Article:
Detailing Tips For Medical Representative

Medical sales representative detailing tips

Ditch the Awkward Silences: Proven Detailing Hacks for Med Reps Who Want to Win Over Doctors. Every med rep knows the struggle: those tense moments in the doctor's office, desperately trying to make your product stand out.

But what if there was a way to turn those interactions into confident, persuasive presentations that lead to more prescriptions?

This post is your roadmap to detailing success, packed with practical tips and tricks to build rapport, showcase your product's value, and leave doctors eager to prescribe.

Product Detailing in The Pharma Industry

When you visit your doctors, do you know what they expect from you? Detailing products is not the only thing you do when you meet your doctors, but it is one of the tips for medical representatives for success in pharmaceutical sales.

Pharmaceutical detailing answers

Before you get down to all the juicy tips, you want to distinguish these few things firsts:

  • What is pharmaceutical detailing
  • What represents the importance of detailing medical reps
  • How is the mechanism of detailing?

What is pharmaceutical detailing?

To offer you a basic definition, it's a promotional activity done face-to-face with your doctors using materials like products brochures, and in today's pharmaceutical industry, using e-detailing tools like iPad, laptops or tablet PC to deliver critical messages to convince the doctors to prescribe your medicine.

What represents the importance of detailing for medical reps?

It's a part of their roles and responsibilities. It's one of those visible functions of being a rep if you are one, which you are often being evaluated on. Some pharma companies go to the extent and make detailing as the particular thing that counts for. Reps are expected to promote and close in a pharma sales call. It's what generates the revenue, and revenue is exceptionally significant for the company you're presenting.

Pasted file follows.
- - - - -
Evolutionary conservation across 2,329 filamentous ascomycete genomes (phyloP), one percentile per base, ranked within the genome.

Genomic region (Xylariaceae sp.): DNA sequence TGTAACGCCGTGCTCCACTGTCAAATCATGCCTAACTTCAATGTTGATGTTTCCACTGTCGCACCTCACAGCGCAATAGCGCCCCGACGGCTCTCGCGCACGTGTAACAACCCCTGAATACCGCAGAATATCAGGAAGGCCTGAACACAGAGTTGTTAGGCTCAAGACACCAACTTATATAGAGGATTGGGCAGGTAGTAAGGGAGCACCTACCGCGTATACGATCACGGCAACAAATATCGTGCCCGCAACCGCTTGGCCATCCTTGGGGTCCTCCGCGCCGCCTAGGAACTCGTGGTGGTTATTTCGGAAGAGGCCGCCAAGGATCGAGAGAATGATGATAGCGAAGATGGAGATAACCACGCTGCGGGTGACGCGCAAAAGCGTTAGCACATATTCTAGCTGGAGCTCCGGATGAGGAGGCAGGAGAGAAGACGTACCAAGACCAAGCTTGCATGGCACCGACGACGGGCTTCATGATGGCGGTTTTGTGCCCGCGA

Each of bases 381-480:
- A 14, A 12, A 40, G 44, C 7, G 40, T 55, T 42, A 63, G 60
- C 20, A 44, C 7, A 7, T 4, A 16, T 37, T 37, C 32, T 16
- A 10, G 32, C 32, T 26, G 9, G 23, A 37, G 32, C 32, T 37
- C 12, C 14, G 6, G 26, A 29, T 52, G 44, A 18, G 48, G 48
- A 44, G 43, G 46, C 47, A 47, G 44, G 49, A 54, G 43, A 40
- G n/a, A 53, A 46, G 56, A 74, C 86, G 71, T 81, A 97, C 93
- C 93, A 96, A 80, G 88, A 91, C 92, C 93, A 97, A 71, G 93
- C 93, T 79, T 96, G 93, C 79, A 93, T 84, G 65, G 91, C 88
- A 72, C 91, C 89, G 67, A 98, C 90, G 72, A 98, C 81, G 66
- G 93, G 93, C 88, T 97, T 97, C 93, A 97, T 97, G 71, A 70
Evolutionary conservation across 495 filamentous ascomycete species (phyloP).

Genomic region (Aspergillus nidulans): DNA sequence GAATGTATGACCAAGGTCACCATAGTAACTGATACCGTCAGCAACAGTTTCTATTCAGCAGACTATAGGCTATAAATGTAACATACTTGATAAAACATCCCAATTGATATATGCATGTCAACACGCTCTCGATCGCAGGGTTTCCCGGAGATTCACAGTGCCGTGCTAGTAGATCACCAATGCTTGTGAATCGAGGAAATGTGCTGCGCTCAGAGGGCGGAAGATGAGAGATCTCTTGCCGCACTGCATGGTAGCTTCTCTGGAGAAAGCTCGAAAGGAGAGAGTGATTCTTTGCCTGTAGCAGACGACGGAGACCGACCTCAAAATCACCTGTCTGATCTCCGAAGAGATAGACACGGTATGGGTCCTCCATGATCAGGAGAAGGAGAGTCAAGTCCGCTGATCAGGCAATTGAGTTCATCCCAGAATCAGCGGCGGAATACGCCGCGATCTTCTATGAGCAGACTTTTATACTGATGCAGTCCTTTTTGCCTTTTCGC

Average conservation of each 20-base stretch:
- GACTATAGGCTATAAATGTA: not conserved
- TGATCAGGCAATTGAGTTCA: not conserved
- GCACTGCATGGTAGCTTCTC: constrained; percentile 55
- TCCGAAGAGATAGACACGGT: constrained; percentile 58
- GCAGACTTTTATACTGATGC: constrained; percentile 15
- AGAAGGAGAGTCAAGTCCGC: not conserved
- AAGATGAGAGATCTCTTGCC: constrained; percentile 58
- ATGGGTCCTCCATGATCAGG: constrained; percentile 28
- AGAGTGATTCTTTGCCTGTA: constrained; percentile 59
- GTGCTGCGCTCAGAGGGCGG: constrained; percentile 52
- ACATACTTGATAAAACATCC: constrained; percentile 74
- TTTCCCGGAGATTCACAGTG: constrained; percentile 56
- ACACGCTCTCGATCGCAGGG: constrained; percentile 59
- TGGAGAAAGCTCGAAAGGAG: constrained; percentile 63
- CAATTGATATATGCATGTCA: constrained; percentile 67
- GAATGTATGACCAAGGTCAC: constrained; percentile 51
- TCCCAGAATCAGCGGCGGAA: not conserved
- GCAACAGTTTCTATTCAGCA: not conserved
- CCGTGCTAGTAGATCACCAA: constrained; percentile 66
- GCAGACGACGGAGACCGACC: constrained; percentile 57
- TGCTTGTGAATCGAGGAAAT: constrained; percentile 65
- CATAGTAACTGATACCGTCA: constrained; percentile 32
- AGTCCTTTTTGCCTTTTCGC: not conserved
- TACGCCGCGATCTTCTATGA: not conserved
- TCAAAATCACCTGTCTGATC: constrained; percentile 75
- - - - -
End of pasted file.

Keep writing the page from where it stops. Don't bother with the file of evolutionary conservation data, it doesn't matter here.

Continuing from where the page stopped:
How is the mechanism of detailing?

First, you need to do pharmaceutical call planning. This is when you plan to meet what doctors expect from medical sales reps. Once you have done this, you'll have the idea of what to bring with you during your visit to the doctors.

Then you record the outcome from that interaction, and you set the objective for the next. As you can see, there are not much of secrets to succeeding as a medical representative.

Medical Representative Product Detailing Tips

Here are 9 tips you can use to detail your product as a medical rep:

9 medical representative product detailing tips

1) There is no right or wrong way to convince doctors: just what works and what do not.

You can categorize putting it as the “old school vs. new school” method of detailing but the main point is which one works best for you.

There’s very minimal value by having the latest sales strategies like SPIN Selling, SNAP Selling, Selling to Social Style (S4), Value Base Selling, Patients Focus Selling or what have you when simple talk, point to the brochure and ask for commitment achieve your sales objective just the same.

2) Ask yourself whether you’re in a great detailing or a short one.

Depending on the type of pharmaceutical sales calling you’re making, a long call requires you to detail more compared to a shorter one. It’s common sense.

A typical long call makes you go through the steps of asking questions, making initial benefit statement, checking for acceptance, validating your claim with studies, addressing a concern and asking for a commitment.

A short call is achieved with just greetings and discussing key message(s) and schedule for another meeting.

3) Is it a technical or follow up call?

A technical call could mean it’s the first time you call upon the prospect or customer and you need to take the time to introduce the company and product and go through a lot more details. A follow up call typically just a continuation on what you’ve discussed before that meeting (progressing into the sales cycle).

4) Are you seeing a decision maker or non-decision maker?

Like it sounds, decision maker requires no stone left unturned for them to make the final call but non-decision maker likely need to be updated on the progress of the sales process or negotiation.

5) Are you in the GP (General Practitioners) or Institution selling?